• Pessimistic views on addressing the climate crisis inhibit change.
  • Fear-based communication may have gotten people to pay attention to climate change, but we need optimism to take action.
  • Trust and optimism operate hand in hand when it comes to addressing climate change.


Edelman is just out of the field with its third Trust Barometer Special Report: Trust and Climate Change. We conducted the study in fourteen markets across North and South America, Asia, Europe, and the Middle East at the end of September and early October. We find a pessimistic worldview that inhibits change. We also recognize a profound skepticism about the role of Business, more about talk than action, and a diminished trust level for corporations and their CEOs. But we see a way forward based on trust, with tangible outcomes on commitments enabling the Optimism that is necessary for behavior change on climate.

We have an institutional crisis of trust, with declines in every one of the four major institutions: Trust in NGOs (58 percent, down 4 points), Government (50 percent, down 7 points), Business (49 percent, down 5 points) and Media (44 percent, down 9 points). There is special discontent with Business regarding trust in climate change, which stands 13 points lower than its 62 percent trust level in our main trust study from January, because industry is seen as too focused on short-term profit. Countries deeply distrust each other on climate change; respondents across the fourteen nations deeply distrust key countries like India (just 25 percent trust) and China (just 28 percent) to do what is right on climate change. Only about one-third of respondents believe that governments are doing a good job on balancing climate needs with economic growth and reliable affordable energy. Traditional leaders, such as government leaders (39 percent trust), journalists (42 percent), and CEOs (36 percent), are all deeply distrusted to tell the truth about climate change, dropping four to five points in the last year alone.

Fear has taken us to awareness. Now we need optimism to make change.

We know that fear-based communication has gotten people to pay attention. More than three quarters of our respondents are worried about climate change. A full 55 percent are climate pessimists: people who are worried about climate change and not hopeful that we can overcome its challenges. Just 22 percent are optimists – both concerned and hopeful. This is consistent with data from two years ago, which showed half of our respondents believing the climate fight is lost. Nearly three quarters of respondents who report a gap in how climate-friendly they are and how climate-friendly they would like to be feel they lack information on climate-friendly products and solutions. Both pessimists and optimists agree that they’d be inspired to do more in their lives on climate if they saw more reporting on solutions — and that the media isn’t doing enough of it. NGOs, a critical potential partner for Business and Government, are seen by a majority of respondents as not doing enough to catalyze change.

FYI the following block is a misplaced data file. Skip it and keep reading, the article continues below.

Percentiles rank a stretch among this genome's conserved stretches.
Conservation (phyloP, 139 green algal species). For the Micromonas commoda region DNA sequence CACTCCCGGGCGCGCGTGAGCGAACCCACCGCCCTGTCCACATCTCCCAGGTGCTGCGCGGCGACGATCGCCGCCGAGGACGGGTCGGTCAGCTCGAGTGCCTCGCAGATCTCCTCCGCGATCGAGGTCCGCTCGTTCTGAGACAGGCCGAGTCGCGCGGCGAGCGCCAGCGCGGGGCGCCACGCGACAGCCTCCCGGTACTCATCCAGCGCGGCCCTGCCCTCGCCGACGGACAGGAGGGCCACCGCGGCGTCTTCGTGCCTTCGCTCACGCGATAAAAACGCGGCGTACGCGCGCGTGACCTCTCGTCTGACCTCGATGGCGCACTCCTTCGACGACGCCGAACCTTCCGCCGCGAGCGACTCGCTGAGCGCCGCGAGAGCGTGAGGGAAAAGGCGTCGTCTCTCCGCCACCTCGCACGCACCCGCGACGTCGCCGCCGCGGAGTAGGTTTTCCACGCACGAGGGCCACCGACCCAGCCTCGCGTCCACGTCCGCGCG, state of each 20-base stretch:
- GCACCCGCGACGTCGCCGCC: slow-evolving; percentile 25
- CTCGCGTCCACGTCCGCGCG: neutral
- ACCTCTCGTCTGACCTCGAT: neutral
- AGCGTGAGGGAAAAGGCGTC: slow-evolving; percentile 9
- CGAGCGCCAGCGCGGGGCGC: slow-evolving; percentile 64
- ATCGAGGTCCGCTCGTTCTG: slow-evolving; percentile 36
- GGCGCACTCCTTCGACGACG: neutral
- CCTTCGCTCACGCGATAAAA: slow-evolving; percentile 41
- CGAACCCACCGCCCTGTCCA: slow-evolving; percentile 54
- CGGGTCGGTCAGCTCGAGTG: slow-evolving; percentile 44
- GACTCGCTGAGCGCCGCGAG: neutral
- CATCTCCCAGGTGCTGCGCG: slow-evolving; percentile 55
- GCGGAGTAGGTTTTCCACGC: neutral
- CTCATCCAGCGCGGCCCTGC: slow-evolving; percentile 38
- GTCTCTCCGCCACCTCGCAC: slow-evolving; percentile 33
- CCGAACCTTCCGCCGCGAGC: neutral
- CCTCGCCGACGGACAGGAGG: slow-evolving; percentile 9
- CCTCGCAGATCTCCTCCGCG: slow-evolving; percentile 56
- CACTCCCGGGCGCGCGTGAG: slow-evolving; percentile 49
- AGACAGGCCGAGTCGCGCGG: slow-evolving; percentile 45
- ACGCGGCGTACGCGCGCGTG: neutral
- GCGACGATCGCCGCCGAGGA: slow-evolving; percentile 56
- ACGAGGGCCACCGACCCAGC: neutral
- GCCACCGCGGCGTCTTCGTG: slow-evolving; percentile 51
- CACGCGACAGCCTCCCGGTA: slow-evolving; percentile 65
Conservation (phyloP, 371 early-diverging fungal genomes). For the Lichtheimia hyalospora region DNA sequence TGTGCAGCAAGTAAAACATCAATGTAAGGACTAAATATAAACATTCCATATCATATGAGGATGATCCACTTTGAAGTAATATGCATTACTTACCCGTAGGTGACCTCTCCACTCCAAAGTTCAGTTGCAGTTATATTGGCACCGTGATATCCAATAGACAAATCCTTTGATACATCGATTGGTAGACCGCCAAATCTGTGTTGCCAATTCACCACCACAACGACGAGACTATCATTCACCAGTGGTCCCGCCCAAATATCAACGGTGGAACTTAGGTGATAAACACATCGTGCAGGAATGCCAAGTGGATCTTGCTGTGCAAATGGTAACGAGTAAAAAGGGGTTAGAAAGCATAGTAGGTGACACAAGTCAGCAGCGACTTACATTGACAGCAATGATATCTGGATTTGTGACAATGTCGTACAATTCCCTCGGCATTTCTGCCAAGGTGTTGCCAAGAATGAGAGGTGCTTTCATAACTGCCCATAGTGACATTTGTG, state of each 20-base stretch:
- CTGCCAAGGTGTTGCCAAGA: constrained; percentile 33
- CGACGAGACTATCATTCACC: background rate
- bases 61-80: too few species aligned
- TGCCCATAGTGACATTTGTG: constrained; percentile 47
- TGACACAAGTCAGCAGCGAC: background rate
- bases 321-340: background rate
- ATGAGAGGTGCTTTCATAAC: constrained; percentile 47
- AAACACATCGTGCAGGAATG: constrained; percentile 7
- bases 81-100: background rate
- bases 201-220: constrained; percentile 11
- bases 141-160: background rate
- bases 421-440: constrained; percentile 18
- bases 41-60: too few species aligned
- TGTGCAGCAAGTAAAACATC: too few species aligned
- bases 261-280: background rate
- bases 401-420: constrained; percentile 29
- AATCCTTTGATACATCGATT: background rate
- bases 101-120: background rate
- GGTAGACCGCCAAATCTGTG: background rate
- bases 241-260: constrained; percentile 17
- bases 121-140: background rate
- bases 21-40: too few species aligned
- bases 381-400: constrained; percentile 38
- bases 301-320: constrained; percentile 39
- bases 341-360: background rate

We find that if we can inspire optimism, consumers are more likely to make big life changes. Specifically, there is a 19-point boost in buying or boycotting brands based on their climate actions (from 57 percent to 76 percent as they move from pessimist to optimist) and a 17-point jump in taking many actions to reduce one’s own carbon footprint, even if costly and inconvenient (29 percent to 46 percent). Climate solutions are also seen as a catalyst for new technologies by two thirds of respondents, especially in developing markets such as UAE (82 percent), Saudi Arabia (78 percent), and India (76 percent) and this trend holds across all age groups and income levels. Optimism also powers climate advocacy, with a twenty-point jump in putting pressure on peers to live more sustainably when people are optimists (45 percent of pessimists vs. 65 percent of optimists) and a 21-point rise in pushing for policy action (26 percent to 47 percent).

Trust and optimism operate hand in hand. Our data tells us that if people distrust institutions, climate optimism is nearly impossible. To build trust, people need to see climate solutions that benefit them and their communities, NGOs must inspire people to reduce their carbon footprints, and Government must make the energy transition palatable by balancing climate needs with affordable energy and quality of life. Optimism builds on that foundation of trust, but people also need to see companies keep commitments, to consume news of climate progress, to see climate policies benefit them and their countries, and to see climate-friendly lifestyles as attractive. In doing so, we could reverse the Optimist/Pessimist equation from the present 22/55 to 52/25.

We are on the cusp of the COP 28 meeting in the UAE, the most important annual convening of institutions on the environment. Business must continue to stand its ground on ESG, delivering on its commitments. Given the trust discount on climate, companies need to continue to work with NGOs and Government in partnership in this effort. The latest Edelman Trust Barometer Special Report: Trust and Climate Change tells us that we need to regain the high ground by demonstrating that good climate policy can be good both for the individual and the world. Fear has taken us to awareness. Now we need optimism to make change.

Richard Edelman is CEO.

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